A study reported in the journal Psychological Science concluded that watching funny videos on the internet at work isn’t necessarily wasting time.
“People may be taking advantage of the latest psychological science — putting themselves in a good mood so they can think more creatively.
“Generally, positive mood has been found to enhance creative problem solving and flexible yet careful thinking,” said Ruby Nadler, a graduate student at the University of Western Ontario.
[See more in my post Go ahead – watch funny videos.]
In her article Mood Swing: How feelings help and hurt, Kaja Perina [Psychology Today] reports on another study, at Washington University (WU) in St. Louis, in which “subjects viewed pleasant, neutral or anxiety-inducing video clips, then performed cognitive tasks while their brain activity was monitored by functional magnetic resonance imaging.”
One of the research study co-authors, Jeremy Gray, Ph.D., noted “It’s not simply that emotion ‘hijacks’ cognition but that emotions both enhance and impair higher cognition in very specific ways.”
Results indicated that anxiety enhances visual and spatial performance, and subjects who viewed a horror movie clip scored better on tests of face recognition than subjects who watched comedies. But watching comedies led to an improvement in verbal performance.
Perina also notes that the book Mozart’s Brain and the Fighter Pilot: Unleashing Your Brain’s Potential by neuropsychiatrist Richard Restak, M.D. “provides 28 tips on strengthening mental acuity and, when necessary, turning emotion to one’s advantage.”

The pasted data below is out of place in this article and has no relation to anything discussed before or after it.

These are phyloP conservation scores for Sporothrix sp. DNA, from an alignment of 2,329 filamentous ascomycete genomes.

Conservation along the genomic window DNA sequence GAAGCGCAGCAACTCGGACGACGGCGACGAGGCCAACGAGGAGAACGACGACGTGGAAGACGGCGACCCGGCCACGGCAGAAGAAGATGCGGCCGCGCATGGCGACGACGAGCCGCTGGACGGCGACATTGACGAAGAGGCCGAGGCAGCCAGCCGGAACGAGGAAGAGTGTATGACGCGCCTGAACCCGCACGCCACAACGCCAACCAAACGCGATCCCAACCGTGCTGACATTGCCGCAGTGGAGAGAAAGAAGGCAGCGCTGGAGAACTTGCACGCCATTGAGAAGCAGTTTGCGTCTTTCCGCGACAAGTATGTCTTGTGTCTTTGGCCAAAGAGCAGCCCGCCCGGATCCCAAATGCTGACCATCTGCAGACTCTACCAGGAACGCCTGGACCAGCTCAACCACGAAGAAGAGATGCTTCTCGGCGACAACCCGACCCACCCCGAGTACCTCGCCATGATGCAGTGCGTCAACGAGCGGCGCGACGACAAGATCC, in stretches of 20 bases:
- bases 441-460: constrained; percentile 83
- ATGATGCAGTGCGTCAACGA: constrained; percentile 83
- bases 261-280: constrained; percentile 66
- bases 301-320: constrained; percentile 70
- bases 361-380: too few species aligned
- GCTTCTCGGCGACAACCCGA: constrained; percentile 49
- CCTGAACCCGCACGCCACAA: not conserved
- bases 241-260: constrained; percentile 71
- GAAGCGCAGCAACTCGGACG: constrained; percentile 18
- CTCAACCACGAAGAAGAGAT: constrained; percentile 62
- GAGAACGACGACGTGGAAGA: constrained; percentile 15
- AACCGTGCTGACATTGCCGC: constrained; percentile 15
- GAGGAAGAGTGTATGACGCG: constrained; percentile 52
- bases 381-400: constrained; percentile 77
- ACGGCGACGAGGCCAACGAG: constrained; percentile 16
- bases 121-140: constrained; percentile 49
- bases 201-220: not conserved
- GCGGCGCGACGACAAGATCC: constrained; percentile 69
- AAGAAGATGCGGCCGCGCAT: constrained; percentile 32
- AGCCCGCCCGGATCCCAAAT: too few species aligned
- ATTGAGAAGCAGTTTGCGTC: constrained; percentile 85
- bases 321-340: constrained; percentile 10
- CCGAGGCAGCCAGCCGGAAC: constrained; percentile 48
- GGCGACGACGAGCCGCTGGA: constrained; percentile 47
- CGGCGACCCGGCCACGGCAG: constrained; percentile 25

So what are emotions and moods?
In his article Why Do We Have Moods?, Morty Lefkoe writes, “This mental state first became an issue in my occurring courses where the participants and I were trying to identify all the factors that seemed to influence how reality ‘occurred’ for us, in other words, what determined the meaning we gave events as we experienced them, moment by moment?
“We realized that probably the major source of our occurrings was our beliefs and conditionings. Other relevant sources included our physical condition and our ‘moods.’ But when we tried to state specifically what we meant by a mood and where our moods came from, we were stumped.”
But, he adds, “After a lot of thinking and a bunch of research, I came up with a few ideas, which I’d like to share with you… Moods seem to be like emotions in some respects and different in other respects. They both can be positive or negative. Moods tend to last longer than emotions.
“Usually emotions are set off by a specific stimulus (in the case of stimulus conditionings) or by the meaning we give specific events at the time.”
His Lefkoe Belief Method is acclaimed by many personal development leaders including Jack Canfield, as a program to overcome the most common limiting beliefs and conditionings.
video: Emotional Health: Morty Lefkoe on Beliefs and Suffering
For more info and to try the method for free, see The Lefkoe Institute.
Faces image related to the emotional recognition work of Paul Ekman.
Also see post: Dacher Keltner on positive emotion and living a good life. Keltner (PhD in Social Psychology, Stanford University) has worked with Paul Ekman, and is a professor in U.C. Berkeley’s Psychology Department.
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One of my related pages: Facebook / Emotional Health and Creativity.
Programs, books, articles and sites to improve your emotional wellbeing.